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Spinal Cord Anatomy

17.1--Spinal Cord Anatomy

Vertebral Column Protects against blows or bumps on the spinal cord
Meninges Three protective connective tissue coverings that encircle spinal cord and brain. Superficial to deep: dura mater, arcachnoid mater, pia mater.
Leptomeninges Arachnoid mater and pia mater
Subarachnoid Space Between leptomeninges; contains cerebrospinal fluid
Spinal meninges Surrounds spinal cord
Cranial Meninges continuous with spinal; encircles brain
Epidural Space Between dura mater and wall of vertebral column; cushion of fat and connective tissue
Dura Mater Thick strong layer; dense irregular connective tissue; continuous with brain meninges until second sacral vertebra
Arachnoid Mater Middle of meningeal membranes; thin, avascular covering comprised of cells and thin, loose arrays of collagen; between dura and arachnoid is subdural space
Pia Mater Thin transparent connective tissue; adheres to surface of spinal cord and brain. Thin squamous to cuboidal cells within collagen and fine elastic fibers. Many blood vessels that provide oxygen and nutrients to spine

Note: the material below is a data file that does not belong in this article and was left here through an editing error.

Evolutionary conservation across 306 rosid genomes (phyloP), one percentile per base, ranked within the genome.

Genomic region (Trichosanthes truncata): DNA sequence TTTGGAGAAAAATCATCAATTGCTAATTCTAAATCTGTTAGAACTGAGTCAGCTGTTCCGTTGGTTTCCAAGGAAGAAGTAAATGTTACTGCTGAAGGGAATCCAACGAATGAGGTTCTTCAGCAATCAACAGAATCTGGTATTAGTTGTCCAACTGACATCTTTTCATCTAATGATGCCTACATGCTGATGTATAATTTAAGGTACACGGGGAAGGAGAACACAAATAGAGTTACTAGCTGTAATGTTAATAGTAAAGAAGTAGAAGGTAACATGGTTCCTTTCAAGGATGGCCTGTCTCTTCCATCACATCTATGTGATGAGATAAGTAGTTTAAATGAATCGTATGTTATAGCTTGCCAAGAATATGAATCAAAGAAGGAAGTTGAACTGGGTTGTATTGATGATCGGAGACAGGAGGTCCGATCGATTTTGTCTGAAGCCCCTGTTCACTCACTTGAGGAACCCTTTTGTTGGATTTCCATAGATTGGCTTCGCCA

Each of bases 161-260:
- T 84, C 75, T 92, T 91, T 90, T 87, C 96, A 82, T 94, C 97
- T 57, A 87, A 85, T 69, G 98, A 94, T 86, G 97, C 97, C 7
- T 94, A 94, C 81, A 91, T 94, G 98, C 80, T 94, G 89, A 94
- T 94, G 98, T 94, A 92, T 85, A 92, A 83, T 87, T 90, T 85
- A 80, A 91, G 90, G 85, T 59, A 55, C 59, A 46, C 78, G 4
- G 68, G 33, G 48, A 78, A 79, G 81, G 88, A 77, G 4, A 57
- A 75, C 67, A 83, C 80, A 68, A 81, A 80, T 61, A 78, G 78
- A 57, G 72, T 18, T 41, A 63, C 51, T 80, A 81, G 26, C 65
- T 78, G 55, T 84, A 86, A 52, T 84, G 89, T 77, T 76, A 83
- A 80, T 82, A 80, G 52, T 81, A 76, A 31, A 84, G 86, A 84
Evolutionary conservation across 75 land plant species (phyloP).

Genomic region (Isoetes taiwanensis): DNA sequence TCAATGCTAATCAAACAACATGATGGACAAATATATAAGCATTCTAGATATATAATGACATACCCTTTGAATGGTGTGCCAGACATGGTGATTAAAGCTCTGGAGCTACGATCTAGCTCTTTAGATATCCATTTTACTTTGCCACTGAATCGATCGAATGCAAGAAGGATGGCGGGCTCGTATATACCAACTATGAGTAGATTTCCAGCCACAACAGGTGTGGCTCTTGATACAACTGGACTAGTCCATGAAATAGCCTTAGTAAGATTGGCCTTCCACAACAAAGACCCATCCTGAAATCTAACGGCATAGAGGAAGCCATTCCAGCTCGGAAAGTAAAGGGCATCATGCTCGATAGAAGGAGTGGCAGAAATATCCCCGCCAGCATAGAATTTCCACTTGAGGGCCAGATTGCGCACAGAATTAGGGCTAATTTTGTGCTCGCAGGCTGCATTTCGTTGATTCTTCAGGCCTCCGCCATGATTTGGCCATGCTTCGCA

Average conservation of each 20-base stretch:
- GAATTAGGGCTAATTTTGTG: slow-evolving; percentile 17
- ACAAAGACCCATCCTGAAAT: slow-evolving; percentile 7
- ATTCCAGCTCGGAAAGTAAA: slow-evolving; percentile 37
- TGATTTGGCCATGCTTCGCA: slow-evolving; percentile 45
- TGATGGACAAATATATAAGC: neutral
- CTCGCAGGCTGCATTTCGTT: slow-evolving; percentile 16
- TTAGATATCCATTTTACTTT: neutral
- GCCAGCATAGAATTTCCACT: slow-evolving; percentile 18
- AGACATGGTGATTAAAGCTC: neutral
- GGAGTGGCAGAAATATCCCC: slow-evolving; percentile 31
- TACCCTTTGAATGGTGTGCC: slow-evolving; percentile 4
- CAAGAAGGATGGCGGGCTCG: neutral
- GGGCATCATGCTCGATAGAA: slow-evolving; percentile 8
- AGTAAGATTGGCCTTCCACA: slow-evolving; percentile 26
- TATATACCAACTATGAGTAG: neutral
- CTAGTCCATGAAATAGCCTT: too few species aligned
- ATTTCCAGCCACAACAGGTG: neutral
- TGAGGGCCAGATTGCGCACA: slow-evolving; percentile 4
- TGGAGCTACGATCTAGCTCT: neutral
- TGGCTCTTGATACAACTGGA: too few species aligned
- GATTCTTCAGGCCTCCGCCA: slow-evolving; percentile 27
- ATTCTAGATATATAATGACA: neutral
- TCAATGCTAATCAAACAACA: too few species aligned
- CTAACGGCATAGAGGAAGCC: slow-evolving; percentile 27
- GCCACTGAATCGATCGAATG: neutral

Denticulate ligaments Thickening extensions of pia mater; project laterally and fuse with arachnoid mater. Protect spinal cord from sudden displacement
Spinal Cord Oval in shape; extends from medulla oblongata to second lumbar vertebra
Cervical Enlargement C4-->T1; Upper limb nerves. Superior enlargement
Lumbar Enlargement T9-->T12; Lower limb nerves. Inferior
Conus Medullaris Termination point of cord. Ends at L1, L2.
Filum Terminale Extension of pia mater that extends inferiorly and fuses with arachnoid mater and dura mater to anchor spinal cord to coccyx
Cauda Equina Roots of lower spinal nerves (lumbar, sacral, and coccygeal) angle inferiourly and end in wisps of threads. Because spinal cord is shorter than vertebral column
Created by: 100000434525601



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